Fixed or variable: Which mortgage type has the upper hand?

The prospect of a narrower spread between the two could see an intriguing scenario later in the year

Fixed or variable: Which mortgage type has the upper hand?

With the Bank of Canada expected to introduce a number of policy rate hikes in 2022, the spread between variable and fixed mortgage rates looks set to narrow.

Throughout the past two years, that gap has been considerable thanks to central bank measures in March 2020 that slashed its benchmark rate to just 0.25% as the COVID-19 pandemic began to grip Canada.

That meant variable rates – which are tied to that trendsetting rate – plummeted almost immediately. Lenders’ fixed rates, influenced heavily by bond yields, also dropped substantially, but to nowhere near the levels of their variable counterparts.

Unsurprisingly, that plunging Bank rate resulted in a boon for variable-rate options, which accounted for 51% of new mortgages in Canada in July 2021 – their highest level since the Bank of Canada started to track the data.

Still, with Canada’s labour market posting robust numbers in recent months, and the country tentatively edging toward the end of COVID-19 public health restrictions, the stage has been set for a number of hikes to that central bank benchmark rate this year.

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The looming threat of inflation, which has swelled to a 30-year high in Canada, is top of mind for the Bank as it mulls further rate hikes this year. Consumer price index (CPI) inflation is “well above” the target range, it acknowledged in its latest rate statement, with the risk of “longer-run inflation expectations” also rising.

With that in mind, could the prospect of variable rates gradually reaching parity with fixed options signal an immediate end to their popularity among mortgage borrowers? Not just yet, according to Crystal Mamchur (pictured top), owner and broker at Alberta-based Flare Mortgage Group.

She told Canadian Mortgage Professional that while clients were beginning to check their best option, the fact that the recent Bank hike was a mild one – and the spread remains large between the two mortgage types – meant the variable rate is still a very strong option.

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“There have definitely been a lot of inquiries coming from my clients: ‘Should I fix in, is now the time?’” she said.

“There’s been a little bit of panic with the increase, but I’m still seeing a lot of people choosing variable rate mortgages because the spread between the prime rate and what you can get on a variable rate is quite high right now.”

Fixed mortgage rates have also been far from static, ticking gradually upwards last year and with a further climb on the cards in 2022 as federal government bond yields recently hit their highest level in three years.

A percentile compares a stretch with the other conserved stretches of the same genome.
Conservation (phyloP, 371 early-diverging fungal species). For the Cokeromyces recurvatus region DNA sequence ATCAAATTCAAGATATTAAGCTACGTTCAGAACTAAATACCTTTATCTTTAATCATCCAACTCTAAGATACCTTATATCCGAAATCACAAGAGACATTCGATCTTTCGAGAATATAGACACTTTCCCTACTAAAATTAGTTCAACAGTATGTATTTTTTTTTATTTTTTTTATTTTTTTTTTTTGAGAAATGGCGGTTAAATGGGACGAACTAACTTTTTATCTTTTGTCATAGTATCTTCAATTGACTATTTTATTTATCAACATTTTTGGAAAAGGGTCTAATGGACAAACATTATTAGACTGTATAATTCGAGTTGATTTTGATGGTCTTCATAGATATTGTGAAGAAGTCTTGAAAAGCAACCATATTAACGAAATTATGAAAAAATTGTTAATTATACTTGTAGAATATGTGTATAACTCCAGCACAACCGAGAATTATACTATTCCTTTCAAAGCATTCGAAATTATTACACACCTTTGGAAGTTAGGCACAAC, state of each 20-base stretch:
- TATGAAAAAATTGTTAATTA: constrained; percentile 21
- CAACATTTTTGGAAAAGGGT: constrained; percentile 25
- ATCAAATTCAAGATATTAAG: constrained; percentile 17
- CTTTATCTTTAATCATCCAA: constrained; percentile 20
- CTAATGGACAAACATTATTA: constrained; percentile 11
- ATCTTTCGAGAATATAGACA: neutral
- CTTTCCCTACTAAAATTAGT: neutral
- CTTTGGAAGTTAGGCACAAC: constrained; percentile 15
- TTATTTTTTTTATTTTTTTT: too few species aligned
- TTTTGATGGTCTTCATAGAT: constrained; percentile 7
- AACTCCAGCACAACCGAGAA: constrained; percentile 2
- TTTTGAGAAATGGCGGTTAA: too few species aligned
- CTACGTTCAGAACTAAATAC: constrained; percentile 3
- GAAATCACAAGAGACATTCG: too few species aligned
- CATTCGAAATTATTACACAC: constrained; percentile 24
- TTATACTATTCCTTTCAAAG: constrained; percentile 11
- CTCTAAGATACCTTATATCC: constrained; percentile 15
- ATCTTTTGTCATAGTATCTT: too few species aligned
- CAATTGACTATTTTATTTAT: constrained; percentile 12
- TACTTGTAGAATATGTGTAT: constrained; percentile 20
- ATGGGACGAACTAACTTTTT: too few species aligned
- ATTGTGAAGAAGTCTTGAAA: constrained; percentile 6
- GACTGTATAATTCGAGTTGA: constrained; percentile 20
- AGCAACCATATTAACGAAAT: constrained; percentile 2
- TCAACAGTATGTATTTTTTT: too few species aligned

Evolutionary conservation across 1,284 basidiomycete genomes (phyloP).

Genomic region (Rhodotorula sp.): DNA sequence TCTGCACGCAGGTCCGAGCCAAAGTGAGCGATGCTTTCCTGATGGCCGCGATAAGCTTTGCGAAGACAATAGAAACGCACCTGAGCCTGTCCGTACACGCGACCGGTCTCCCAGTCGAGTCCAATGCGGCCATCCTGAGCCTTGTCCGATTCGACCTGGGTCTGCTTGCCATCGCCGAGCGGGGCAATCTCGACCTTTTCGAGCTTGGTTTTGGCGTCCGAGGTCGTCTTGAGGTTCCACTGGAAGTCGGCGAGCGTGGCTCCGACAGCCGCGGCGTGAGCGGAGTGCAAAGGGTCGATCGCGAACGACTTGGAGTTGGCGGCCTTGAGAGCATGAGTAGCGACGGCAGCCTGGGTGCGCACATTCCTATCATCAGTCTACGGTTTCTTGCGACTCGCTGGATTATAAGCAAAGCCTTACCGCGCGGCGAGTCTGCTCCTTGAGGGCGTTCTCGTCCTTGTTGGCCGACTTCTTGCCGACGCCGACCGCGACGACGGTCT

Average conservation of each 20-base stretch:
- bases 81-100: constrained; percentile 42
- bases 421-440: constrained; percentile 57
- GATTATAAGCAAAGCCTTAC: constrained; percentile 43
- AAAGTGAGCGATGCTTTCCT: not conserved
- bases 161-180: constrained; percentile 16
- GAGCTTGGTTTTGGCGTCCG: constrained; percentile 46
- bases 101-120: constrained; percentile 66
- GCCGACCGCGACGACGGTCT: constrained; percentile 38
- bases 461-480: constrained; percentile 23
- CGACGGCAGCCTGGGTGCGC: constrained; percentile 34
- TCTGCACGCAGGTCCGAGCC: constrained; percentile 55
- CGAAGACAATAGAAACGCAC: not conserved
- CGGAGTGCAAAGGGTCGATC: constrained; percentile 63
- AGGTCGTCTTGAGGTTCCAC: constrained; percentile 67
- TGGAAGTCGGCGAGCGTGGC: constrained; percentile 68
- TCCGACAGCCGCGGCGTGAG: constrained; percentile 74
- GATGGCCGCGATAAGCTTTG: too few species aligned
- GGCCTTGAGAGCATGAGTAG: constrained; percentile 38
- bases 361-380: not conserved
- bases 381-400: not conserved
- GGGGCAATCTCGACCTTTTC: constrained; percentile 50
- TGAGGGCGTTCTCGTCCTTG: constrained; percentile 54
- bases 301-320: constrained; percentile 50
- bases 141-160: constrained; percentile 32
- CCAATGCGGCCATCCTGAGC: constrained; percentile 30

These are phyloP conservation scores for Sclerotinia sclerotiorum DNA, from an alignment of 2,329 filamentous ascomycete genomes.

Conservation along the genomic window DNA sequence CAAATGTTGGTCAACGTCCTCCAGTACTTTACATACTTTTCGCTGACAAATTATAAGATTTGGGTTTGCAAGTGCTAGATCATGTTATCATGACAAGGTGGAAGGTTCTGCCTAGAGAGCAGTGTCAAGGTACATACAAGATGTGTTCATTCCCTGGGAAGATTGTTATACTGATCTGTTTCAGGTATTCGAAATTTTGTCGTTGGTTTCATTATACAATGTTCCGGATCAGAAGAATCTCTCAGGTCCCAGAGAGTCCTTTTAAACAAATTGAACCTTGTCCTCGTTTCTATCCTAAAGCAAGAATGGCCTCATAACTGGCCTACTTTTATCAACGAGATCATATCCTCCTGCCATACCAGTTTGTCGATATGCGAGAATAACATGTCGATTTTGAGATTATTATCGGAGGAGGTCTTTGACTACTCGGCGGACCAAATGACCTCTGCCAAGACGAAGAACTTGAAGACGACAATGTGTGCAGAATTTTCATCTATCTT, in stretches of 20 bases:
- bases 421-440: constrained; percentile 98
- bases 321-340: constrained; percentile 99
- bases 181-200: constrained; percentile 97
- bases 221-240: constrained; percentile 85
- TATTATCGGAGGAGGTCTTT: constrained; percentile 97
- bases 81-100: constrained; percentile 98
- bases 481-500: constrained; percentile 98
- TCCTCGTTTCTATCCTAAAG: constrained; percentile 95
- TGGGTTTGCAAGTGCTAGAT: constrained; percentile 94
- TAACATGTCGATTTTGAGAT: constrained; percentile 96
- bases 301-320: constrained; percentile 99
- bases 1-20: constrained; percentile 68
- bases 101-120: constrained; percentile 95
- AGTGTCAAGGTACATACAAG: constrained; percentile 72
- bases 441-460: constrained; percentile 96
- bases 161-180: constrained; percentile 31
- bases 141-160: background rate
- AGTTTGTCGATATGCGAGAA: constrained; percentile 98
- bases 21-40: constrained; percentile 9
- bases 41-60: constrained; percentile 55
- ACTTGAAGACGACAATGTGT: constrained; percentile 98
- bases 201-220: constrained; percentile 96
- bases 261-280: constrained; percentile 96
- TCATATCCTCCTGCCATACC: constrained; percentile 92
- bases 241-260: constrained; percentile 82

Nonetheless, as the gap between fixed and variable begins to close, borrowers could eventually begin to swing back toward the former as their most affordable option, Mamchur said.

“We’re starting to see this week that some lenders have dropped their spread from prime minus one to prime minus a half,” she said. “Everybody follows suit, [and] I think that will change what the consumer’s going to do.”

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Either way, the inevitability of rate increases on both the fixed and variable sides doesn’t appear to be giving consumers much pause for thought when it comes to the housing market. Mamchur said that activity remained as strong as it was at the turn of the year, with multiple offers – often unconditional – remaining commonplace in the current climate.

Statistics Canada recently revealed that outstanding residential mortgage volume continues to skyrocket across the country: the value of uninsured residential mortgage debt at chartered banks spiked by 39.6% on a quarterly basis in 2021’s third quarter, with non-bank lenders seeing volume growth of 1.1%.

That said, a survey conducted by Ipsos on behalf of MNP LTD at the end of February showed 55% of Canadians were concerned about the impact that rising interest rates would have on their household finances.

Forty-seven per cent (47%) said they were already starting to see the effect of interest rate hikes on their finances – with the same percentage predicting they would end up in financial trouble if rates continued rising.

“Variable-rate mortgage holders will be the most significantly impacted [by interest rate hikes], especially with talk of there being a string of rate increases in 2022,” Grant Bazian, MNP LTD’s president, said.

“Households may need to readjust their budgets to accommodate for hundreds or thousands of dollars more a year in mortgage-related costs.”